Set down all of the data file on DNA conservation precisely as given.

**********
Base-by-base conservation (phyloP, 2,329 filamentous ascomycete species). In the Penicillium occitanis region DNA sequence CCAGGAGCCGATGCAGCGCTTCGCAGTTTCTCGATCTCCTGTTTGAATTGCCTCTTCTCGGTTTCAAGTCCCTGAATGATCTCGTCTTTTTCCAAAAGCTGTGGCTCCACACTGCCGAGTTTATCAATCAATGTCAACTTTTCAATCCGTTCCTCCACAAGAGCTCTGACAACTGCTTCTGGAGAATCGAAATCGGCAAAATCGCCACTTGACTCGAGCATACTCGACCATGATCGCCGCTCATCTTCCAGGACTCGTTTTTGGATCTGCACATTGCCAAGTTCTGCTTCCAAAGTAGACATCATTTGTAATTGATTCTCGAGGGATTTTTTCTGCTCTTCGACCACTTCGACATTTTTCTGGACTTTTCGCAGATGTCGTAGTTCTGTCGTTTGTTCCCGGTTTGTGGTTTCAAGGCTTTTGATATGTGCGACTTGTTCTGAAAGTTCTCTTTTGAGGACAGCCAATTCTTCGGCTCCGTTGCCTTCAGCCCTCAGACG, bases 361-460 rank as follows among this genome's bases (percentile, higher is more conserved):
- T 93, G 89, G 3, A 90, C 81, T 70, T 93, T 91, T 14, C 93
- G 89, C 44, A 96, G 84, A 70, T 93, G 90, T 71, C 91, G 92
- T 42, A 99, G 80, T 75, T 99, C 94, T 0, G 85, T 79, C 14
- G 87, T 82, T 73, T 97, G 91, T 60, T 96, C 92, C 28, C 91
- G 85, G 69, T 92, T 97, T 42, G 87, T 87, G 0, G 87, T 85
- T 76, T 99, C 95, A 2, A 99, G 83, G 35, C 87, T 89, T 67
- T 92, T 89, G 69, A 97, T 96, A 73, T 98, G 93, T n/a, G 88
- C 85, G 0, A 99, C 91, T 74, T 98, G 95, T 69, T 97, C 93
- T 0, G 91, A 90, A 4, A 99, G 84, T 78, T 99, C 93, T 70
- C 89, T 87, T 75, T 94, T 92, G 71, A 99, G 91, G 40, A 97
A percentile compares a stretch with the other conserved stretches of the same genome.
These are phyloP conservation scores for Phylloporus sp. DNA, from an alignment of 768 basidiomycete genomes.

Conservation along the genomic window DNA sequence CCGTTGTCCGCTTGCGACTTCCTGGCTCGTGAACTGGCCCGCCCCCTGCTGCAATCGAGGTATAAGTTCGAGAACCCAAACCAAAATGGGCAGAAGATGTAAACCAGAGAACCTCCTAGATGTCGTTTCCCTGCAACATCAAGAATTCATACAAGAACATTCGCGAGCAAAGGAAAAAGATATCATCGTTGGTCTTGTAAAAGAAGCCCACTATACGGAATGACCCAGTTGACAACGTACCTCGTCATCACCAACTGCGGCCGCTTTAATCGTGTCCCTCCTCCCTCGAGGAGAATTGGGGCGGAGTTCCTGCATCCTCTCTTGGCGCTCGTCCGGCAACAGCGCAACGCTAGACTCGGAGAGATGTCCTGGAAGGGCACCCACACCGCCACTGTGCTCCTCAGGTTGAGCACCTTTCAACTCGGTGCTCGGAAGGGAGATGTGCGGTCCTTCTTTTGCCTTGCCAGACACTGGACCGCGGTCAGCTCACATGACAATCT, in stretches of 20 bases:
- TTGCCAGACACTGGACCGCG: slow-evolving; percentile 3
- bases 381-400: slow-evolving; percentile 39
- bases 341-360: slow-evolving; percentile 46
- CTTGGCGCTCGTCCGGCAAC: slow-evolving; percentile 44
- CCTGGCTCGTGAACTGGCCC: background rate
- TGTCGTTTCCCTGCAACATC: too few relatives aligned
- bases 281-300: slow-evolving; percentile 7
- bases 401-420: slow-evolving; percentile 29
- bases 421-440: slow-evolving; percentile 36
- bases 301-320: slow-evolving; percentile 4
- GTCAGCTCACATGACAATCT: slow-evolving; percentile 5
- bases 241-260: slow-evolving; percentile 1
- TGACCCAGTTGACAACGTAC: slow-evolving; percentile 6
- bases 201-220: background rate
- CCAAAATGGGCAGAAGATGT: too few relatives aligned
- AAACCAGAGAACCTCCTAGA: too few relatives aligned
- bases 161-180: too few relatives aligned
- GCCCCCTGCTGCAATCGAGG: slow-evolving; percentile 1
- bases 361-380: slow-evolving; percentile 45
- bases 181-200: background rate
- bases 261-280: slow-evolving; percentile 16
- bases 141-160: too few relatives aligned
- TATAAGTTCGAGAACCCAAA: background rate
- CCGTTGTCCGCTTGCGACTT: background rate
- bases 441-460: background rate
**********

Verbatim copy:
Base-by-base conservation (phyloP, 2,329 filamentous ascomycete species). In the Penicillium occitanis region DNA sequence CCAGGAGCCGATGCAGCGCTTCGCAGTTTCTCGATCTCCTGTTTGAATTGCCTCTTCTCGGTTTCAAGTCCCTGAATGATCTCGTCTTTTTCCAAAAGCTGTGGCTCCACACTGCCGAGTTTATCAATCAATGTCAACTTTTCAATCCGTTCCTCCACAAGAGCTCTGACAACTGCTTCTGGAGAATCGAAATCGGCAAAATCGCCACTTGACTCGAGCATACTCGACCATGATCGCCGCTCATCTTCCAGGACTCGTTTTTGGATCTGCACATTGCCAAGTTCTGCTTCCAAAGTAGACATCATTTGTAATTGATTCTCGAGGGATTTTTTCTGCTCTTCGACCACTTCGACATTTTTCTGGACTTTTCGCAGATGTCGTAGTTCTGTCGTTTGTTCCCGGTTTGTGGTTTCAAGGCTTTTGATATGTGCGACTTGTTCTGAAAGTTCTCTTTTGAGGACAGCCAATTCTTCGGCTCCGTTGCCTTCAGCCCTCAGACG, bases 361-460 rank as follows among this genome's bases (percentile, higher is more conserved):
- T 93, G 89, G 3, A 90, C 81, T 70, T 93, T 91, T 14, C 93
- G 89, C 44, A 96, G 84, A 70, T 93, G 90, T 71, C 91, G 92
- T 42, A 99, G 80, T 75, T 99, C 94, T 0, G 85, T 79, C 14
- G 87, T 82, T 73, T 97, G 91, T 60, T 96, C 92, C 28, C 91
- G 85, G 69, T 92, T 97, T 42, G 87, T 87, G 0, G 87, T 85
- T 76, T 99, C 95, A 2, A 99, G 83, G 35, C 87, T 89, T 67
- T 92, T 89, G 69, A 97, T 96, A 73, T 98, G 93, T n/a, G 88
- C 85, G 0, A 99, C 91, T 74, T 98, G 95, T 69, T 97, C 93
- T 0, G 91, A 90, A 4, A 99, G 84, T 78, T 99, C 93, T 70
- C 89, T 87, T 75, T 94, T 92, G 71, A 99, G 91, G 40, A 97
A percentile compares a stretch with the other conserved stretches of the same genome.
These are phyloP conservation scores for Phylloporus sp. DNA, from an alignment of 768 basidiomycete genomes.

Conservation along the genomic window DNA sequence CCGTTGTCCGCTTGCGACTTCCTGGCTCGTGAACTGGCCCGCCCCCTGCTGCAATCGAGGTATAAGTTCGAGAACCCAAACCAAAATGGGCAGAAGATGTAAACCAGAGAACCTCCTAGATGTCGTTTCCCTGCAACATCAAGAATTCATACAAGAACATTCGCGAGCAAAGGAAAAAGATATCATCGTTGGTCTTGTAAAAGAAGCCCACTATACGGAATGACCCAGTTGACAACGTACCTCGTCATCACCAACTGCGGCCGCTTTAATCGTGTCCCTCCTCCCTCGAGGAGAATTGGGGCGGAGTTCCTGCATCCTCTCTTGGCGCTCGTCCGGCAACAGCGCAACGCTAGACTCGGAGAGATGTCCTGGAAGGGCACCCACACCGCCACTGTGCTCCTCAGGTTGAGCACCTTTCAACTCGGTGCTCGGAAGGGAGATGTGCGGTCCTTCTTTTGCCTTGCCAGACACTGGACCGCGGTCAGCTCACATGACAATCT, in stretches of 20 bases:
- TTGCCAGACACTGGACCGCG: slow-evolving; percentile 3
- bases 381-400: slow-evolving; percentile 39
- bases 341-360: slow-evolving; percentile 46
- CTTGGCGCTCGTCCGGCAAC: slow-evolving; percentile 44
- CCTGGCTCGTGAACTGGCCC: background rate
- TGTCGTTTCCCTGCAACATC: too few relatives aligned
- bases 281-300: slow-evolving; percentile 7
- bases 401-420: slow-evolving; percentile 29
- bases 421-440: slow-evolving; percentile 36
- bases 301-320: slow-evolving; percentile 4
- GTCAGCTCACATGACAATCT: slow-evolving; percentile 5
- bases 241-260: slow-evolving; percentile 1
- TGACCCAGTTGACAACGTAC: slow-evolving; percentile 6
- bases 201-220: background rate
- CCAAAATGGGCAGAAGATGT: too few relatives aligned
- AAACCAGAGAACCTCCTAGA: too few relatives aligned
- bases 161-180: too few relatives aligned
- GCCCCCTGCTGCAATCGAGG: slow-evolving; percentile 1
- bases 361-380: slow-evolving; percentile 45
- bases 181-200: background rate
- bases 261-280: slow-evolving; percentile 16
- bases 141-160: too few relatives aligned
- TATAAGTTCGAGAACCCAAA: background rate
- CCGTTGTCCGCTTGCGACTT: background rate
- bases 441-460: background rate